Best Third Quarter Ever.  The third quarter this year (that's July, August, and September 2005) was the best ever for Toyota.  That's pretty amazing considering the competition was offering those desperate-to-reduce-inventory discounts at the same time.  It tells us that those "bigger is all that matters" days are over.  Consumers wants have changed.  For that matter, due to gas prices their needs have changed as well.  In other words, it's official.  History has repeated itself.  Those stories I heard when growing up about how the Japanese caught the American automakers completely off guard (or more accurately, in a state of denial) have been relived.  It happened again!!!

10-03-2005

Like a College Loan?  Have you noticed a similarity, how our country is like a student paying for an education.  They justify that generous spending for the sake of a better future, not truly aware of how the loan is going to be paid back afterward.  It makes a lot of sense, a risk worth taking.  But that's where the similar nature ends.  After graduation, the student is willing to do what it takes to pay back the money.  Certain politicians feel new objectives can be treated the same way and they don't bother to ask anyone to change their ways to help with the cause.  So spending continues to grow, making things even worse.  And the goal (graduation, some type of end-state) never really seemed to be achieved.  In reality, it isn't actually like a college loan at all.  They just make you believe it is, so you think they're doing the right thing... like how we got into the monster-size gas-guzzler mess.  They said the spending would be "good for the economy".  They were wrong.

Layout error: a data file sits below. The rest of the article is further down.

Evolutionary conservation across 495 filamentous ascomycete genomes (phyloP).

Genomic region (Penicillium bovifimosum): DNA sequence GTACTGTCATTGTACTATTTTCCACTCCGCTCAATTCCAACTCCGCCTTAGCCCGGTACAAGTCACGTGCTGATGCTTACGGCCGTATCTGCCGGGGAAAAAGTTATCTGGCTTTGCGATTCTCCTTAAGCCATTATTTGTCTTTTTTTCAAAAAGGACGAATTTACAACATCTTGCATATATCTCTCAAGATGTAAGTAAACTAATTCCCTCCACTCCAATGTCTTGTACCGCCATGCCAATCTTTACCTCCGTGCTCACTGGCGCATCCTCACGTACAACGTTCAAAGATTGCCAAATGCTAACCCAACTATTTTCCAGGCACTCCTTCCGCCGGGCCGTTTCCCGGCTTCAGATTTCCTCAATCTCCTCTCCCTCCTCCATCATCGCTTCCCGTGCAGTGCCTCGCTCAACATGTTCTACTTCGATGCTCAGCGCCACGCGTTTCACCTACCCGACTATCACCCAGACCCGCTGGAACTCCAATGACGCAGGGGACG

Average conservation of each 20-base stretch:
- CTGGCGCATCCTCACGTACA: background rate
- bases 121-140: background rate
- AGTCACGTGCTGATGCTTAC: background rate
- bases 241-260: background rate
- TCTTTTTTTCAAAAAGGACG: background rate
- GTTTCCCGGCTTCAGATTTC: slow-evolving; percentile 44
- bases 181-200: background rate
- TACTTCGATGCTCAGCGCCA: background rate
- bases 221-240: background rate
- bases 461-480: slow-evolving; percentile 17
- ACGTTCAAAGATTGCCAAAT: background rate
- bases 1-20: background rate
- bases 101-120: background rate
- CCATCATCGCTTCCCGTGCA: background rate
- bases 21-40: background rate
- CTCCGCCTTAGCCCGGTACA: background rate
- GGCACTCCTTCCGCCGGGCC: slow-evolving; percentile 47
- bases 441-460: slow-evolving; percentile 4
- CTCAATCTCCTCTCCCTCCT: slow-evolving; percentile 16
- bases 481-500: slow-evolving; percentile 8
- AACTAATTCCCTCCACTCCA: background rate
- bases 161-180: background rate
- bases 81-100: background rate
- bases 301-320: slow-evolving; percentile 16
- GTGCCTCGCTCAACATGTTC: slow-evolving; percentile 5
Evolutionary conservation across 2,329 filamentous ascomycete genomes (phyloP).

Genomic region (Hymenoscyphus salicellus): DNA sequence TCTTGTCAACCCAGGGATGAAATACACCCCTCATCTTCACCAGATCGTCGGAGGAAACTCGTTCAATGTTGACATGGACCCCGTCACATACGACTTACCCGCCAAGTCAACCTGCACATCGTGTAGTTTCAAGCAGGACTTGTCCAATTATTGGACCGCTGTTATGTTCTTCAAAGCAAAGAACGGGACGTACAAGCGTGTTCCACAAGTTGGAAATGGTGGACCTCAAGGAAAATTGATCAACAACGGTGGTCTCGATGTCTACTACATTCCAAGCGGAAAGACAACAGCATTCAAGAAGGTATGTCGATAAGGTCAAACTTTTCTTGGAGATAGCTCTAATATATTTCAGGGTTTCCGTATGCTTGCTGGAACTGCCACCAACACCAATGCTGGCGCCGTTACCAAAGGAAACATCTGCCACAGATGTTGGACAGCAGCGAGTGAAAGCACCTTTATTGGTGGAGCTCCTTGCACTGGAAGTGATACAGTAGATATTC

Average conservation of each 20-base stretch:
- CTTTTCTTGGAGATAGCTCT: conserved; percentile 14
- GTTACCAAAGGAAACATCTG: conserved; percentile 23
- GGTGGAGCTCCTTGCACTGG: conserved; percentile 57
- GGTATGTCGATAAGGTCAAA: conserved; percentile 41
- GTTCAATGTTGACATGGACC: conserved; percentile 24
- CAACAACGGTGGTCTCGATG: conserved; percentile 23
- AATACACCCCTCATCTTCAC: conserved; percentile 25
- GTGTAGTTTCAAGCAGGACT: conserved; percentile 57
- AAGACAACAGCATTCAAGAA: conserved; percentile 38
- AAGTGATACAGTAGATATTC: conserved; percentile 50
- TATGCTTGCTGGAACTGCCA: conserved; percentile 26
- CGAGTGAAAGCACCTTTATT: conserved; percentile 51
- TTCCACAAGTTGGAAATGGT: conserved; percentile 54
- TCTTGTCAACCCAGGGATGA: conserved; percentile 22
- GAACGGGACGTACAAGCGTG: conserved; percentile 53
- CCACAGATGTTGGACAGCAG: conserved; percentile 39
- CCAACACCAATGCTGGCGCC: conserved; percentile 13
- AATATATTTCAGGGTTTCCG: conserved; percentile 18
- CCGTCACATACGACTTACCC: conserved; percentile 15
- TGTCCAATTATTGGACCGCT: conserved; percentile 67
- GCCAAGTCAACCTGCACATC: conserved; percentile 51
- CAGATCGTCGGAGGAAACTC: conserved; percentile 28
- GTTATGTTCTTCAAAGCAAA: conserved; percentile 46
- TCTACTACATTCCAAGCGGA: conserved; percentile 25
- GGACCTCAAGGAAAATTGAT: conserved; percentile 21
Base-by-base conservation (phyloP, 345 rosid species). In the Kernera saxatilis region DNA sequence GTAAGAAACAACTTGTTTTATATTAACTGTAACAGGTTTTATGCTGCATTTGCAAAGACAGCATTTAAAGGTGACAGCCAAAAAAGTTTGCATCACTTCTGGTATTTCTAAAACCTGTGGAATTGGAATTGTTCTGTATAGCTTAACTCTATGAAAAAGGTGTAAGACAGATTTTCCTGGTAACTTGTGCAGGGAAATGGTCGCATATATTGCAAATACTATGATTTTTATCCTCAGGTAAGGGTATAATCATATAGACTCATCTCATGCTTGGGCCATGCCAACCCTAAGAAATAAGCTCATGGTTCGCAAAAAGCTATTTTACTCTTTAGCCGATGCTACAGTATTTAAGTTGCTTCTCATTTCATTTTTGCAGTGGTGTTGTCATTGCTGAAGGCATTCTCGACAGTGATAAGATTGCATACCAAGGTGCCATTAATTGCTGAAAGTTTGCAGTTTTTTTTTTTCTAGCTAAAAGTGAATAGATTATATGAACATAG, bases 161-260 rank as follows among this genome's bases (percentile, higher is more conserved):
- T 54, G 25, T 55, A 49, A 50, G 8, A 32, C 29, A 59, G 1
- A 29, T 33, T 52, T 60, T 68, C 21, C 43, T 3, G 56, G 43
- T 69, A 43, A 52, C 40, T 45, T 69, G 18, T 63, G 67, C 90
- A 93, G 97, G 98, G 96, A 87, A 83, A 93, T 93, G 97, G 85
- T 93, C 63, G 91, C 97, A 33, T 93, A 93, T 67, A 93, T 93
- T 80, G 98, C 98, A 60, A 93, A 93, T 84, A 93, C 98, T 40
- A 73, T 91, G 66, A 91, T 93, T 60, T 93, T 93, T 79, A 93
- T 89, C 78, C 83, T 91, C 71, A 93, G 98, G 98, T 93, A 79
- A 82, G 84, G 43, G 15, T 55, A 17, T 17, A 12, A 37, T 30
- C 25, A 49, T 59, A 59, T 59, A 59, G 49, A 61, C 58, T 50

10-03-2005

No More Discounts.  It's over.  Their gone.  Those impossible-to-sustain-the-business employee discounts have ended.  Supposedly, a new type of pricing approach will begin.  I wonder who will be interested.  Hmm?  The automakers that were struggling are now forced to deal with change.  I'll bet they'll still fight it, only allowing the inconsequential to actually happen.  The greed derived from the huge profits of the past are now just a thing of the past.  No more.